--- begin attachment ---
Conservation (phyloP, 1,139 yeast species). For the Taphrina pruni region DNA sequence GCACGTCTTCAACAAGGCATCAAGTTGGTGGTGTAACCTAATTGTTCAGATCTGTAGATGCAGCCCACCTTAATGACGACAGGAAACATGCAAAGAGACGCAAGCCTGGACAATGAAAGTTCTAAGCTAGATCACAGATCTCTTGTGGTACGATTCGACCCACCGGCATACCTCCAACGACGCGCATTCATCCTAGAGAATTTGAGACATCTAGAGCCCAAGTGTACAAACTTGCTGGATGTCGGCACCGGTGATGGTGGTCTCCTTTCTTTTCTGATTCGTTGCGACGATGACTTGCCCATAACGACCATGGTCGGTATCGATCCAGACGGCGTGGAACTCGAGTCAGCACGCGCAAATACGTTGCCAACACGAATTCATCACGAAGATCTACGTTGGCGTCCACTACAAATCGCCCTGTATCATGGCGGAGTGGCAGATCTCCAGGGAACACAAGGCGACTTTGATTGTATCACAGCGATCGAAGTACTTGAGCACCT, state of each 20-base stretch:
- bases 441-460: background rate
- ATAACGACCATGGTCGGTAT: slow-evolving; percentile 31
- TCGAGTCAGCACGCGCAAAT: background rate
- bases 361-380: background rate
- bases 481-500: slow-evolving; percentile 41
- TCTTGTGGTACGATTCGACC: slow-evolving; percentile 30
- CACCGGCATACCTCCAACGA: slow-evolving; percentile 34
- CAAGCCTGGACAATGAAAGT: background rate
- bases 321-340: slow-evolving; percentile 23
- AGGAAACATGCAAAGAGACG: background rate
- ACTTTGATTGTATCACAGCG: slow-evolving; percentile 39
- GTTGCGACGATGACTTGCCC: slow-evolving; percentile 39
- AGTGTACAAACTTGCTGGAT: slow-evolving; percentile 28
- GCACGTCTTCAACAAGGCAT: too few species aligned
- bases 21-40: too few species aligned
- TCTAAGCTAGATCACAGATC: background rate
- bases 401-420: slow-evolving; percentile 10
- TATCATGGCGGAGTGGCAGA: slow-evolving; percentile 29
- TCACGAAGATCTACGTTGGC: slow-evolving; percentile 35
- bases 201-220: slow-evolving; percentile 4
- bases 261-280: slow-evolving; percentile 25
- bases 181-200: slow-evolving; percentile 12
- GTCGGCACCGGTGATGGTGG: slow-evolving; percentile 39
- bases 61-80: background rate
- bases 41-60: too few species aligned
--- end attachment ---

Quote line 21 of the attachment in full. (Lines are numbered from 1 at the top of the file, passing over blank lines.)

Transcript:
- bases 201-220: slow-evolving; percentile 4